Saturday, 11 February 2012

Review - Crying Freeman (1995 - Dir. Christophe Gans)

Mark Dacascos (Drive) directed by Christophe Gans (Brotherhood of the Wolf, Silent Hill). If that doesn't make you want to watch Crying Freeman, I don't know what will. Christophe Gans previously directed a section of the horror anthology Necronomicon, but this is his first full length film and it is a lot better than you would expect for a low budget, manga/anime to live-action conversion.

The legendary Mark Dacascos, plays the titular Crying Freeman, Yo, the sole assassin of a shady group called 'The Sons of the Dragon'. Inducted into his role without his consent, he turns out to be a natural killer and the myth of his invincibility grows around him. Dacascos does get to partake in quite a bit of killing during the course of the film. He moves with such deadly intent, closing in for the kill, that I could readily believe he is an assassin in real life. Possibly. Give him a gun, and it's like watching a top games player attain a perfect score on a level. He seems to know where every one of his assailants is coming from and there is no hesitation, and no mistakes, as he dispatches each one. 

What does Christophe Gans bring to the proceedings then? There are some stunning images that you just wouldn't expect from a film of its type (and budget). The masked Freeman leaping through the air in slow motion, shooting some ne'er do wells mid-air whilst cars explode in the background is probably the highlight. Brilliant. There is also a really cool shot of a de-shirted Freeman, showing off his massive dragon tattoo, stood in front of a huge statue, as he readies his sword. You can see that Gans has a love for films like this. At times it plays like a straight Yakuza film and at others it is more akin to Hong Kong fantasies, such as, Heroic TrioThe whole film is played straight and the serious tone is ably assisted by the excellent score from Patrick O'Hearn.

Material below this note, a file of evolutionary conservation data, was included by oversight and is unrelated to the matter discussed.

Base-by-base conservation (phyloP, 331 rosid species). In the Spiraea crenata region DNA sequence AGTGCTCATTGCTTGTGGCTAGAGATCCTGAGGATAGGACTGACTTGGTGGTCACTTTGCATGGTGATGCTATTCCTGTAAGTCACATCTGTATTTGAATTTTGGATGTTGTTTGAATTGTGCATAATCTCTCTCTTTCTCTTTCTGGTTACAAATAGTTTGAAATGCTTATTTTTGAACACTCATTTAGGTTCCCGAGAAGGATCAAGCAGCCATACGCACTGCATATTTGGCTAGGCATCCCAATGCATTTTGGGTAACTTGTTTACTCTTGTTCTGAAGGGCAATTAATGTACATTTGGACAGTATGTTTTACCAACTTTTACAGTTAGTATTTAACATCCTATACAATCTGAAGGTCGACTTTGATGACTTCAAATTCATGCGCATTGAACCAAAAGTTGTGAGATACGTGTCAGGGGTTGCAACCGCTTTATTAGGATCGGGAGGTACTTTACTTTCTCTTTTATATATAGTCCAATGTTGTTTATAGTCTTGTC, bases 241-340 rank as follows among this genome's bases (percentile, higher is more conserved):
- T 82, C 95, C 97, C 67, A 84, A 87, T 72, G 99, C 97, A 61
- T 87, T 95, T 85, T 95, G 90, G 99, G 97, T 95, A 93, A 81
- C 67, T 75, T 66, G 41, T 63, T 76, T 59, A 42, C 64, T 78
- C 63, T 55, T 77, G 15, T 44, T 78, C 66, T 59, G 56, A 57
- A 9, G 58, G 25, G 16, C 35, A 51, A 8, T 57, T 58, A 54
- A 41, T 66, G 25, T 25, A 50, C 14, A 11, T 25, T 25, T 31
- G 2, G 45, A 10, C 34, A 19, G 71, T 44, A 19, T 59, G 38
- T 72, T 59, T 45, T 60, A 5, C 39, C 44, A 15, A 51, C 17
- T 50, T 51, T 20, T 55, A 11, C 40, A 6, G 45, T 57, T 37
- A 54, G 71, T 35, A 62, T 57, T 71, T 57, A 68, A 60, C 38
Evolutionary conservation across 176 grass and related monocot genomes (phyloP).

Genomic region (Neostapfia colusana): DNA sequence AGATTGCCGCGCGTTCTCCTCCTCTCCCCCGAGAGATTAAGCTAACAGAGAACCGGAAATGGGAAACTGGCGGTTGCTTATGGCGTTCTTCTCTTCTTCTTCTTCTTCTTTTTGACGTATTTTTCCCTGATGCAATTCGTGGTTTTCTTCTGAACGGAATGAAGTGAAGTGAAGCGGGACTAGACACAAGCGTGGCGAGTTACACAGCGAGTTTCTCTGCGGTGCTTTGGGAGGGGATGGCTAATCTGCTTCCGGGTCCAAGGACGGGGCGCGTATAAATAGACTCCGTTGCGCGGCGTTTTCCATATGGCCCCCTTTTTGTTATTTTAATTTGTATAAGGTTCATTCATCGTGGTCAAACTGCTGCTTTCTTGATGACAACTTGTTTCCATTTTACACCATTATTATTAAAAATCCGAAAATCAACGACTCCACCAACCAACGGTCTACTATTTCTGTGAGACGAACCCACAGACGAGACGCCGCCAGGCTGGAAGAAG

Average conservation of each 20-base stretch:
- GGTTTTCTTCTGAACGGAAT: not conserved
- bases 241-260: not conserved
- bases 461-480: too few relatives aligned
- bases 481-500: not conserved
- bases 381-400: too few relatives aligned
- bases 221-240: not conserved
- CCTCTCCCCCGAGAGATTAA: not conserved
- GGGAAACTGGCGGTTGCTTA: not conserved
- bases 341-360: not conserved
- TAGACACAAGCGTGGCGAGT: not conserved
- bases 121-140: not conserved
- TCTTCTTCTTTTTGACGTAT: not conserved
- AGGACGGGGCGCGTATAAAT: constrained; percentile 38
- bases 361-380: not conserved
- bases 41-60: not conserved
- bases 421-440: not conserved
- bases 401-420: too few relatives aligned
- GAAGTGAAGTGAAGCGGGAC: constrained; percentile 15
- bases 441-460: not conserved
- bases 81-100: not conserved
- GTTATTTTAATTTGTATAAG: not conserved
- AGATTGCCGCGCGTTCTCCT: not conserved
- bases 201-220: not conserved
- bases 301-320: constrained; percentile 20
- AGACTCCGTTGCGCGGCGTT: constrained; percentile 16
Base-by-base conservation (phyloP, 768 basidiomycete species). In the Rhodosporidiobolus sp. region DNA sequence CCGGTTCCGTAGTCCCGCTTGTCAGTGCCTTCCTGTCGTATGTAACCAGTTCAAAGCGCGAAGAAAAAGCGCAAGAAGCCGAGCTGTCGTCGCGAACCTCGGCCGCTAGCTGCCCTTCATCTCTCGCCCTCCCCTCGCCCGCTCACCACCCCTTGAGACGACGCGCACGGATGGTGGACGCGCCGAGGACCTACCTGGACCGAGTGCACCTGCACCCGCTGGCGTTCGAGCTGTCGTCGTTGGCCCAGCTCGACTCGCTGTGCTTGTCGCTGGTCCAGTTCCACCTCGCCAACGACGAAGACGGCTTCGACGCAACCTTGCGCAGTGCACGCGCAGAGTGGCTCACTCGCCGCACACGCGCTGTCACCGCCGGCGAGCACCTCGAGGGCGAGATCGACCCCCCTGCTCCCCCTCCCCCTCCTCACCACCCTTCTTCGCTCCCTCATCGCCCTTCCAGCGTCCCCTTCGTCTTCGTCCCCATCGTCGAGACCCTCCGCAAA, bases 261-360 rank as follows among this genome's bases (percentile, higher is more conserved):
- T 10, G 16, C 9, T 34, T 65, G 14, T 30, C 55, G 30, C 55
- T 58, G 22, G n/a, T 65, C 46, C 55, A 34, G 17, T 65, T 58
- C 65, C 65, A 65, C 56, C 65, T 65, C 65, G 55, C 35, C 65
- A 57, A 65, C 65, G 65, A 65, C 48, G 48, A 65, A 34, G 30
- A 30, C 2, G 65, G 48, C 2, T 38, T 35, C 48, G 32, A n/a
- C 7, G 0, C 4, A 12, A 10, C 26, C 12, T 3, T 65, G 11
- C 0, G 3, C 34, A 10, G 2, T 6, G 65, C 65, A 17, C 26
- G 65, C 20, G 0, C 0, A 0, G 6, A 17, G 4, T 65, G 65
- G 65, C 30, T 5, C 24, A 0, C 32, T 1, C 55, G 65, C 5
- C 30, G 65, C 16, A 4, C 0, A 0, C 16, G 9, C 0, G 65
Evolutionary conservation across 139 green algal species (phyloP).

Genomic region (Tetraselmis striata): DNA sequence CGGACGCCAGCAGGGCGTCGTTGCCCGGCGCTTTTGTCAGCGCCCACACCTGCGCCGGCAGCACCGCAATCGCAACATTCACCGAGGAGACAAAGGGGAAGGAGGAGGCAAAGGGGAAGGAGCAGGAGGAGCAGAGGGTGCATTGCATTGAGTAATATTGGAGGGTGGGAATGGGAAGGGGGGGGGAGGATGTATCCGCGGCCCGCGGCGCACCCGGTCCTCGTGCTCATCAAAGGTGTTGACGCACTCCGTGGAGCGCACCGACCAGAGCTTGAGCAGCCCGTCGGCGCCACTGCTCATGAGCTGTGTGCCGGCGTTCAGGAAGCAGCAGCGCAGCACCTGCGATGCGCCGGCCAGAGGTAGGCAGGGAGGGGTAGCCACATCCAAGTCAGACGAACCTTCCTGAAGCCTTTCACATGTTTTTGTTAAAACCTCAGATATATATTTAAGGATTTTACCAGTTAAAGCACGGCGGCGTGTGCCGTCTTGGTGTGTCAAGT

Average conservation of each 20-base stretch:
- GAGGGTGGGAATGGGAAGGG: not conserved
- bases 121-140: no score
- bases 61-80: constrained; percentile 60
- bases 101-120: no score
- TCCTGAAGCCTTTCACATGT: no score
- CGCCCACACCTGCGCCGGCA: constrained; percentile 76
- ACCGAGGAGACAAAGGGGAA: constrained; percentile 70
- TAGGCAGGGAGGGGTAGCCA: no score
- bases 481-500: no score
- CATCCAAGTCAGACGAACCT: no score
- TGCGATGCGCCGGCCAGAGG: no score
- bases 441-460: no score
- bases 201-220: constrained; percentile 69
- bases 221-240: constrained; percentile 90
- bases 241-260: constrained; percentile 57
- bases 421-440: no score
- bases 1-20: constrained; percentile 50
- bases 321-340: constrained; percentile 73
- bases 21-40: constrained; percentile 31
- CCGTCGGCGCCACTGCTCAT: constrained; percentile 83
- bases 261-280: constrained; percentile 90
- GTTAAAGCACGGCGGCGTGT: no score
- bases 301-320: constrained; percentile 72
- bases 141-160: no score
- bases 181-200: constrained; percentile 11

Not satisfied with being an action film with a smidgen of fantasy spice, it's also a love film. Emu O'Hara (Julie Condra - Mark Dacascos' real-life wife, they met on this film) witnesses The Freeman on one of his killing jaunts and so, he is sent to kill her. Interestingly, she actually wants him to kill her. You find out why through some narration. Normally, narration can be shocking - see the original cut of Dark City as a prime example of narration spoiling a film by severely dumbing it down - but in this it embellishes the story in a way that you couldn't otherwise know or work out. 

Many other familiar faces crop up in Crying Freeman: Masaya Kato (Drive), Rae Dawn Chong (Commando), Mako (Conan The Destroyer) and Tcheky Karyo (The Core - one of my guilty pleasures), so you know you're in safe hands. All in all, a good film that I keep coming back to. I just wish it was in widescreen. It feels like it should be. Maybe when it comes out on Blu-ray (yeah, right).

And yes, I did notice that our heroine is called Emu, pronounced 'ee-moo'. It's not as if she goes around attacking Michael Parkinson, so don't get your hopes up.

If you like this you could also try:
Brotherhood of the Wolf, Drive, Hard Boiled, The Killer.

The film's not in Spanish. I just couldn't resist this trailer.


  1. The 2nd Best Karate Action Film Ever After Enter The Dragon...Simply... Stunning...You Have To See It To Believe it.......

    1. I'd have to put Police Story up near the top too. I'll have to get round to reviewing that soon... Crying Freeman is a great film. I'm hoping Christophe Gans and Mark Dacascos will work together again. He definitely gets the best from him.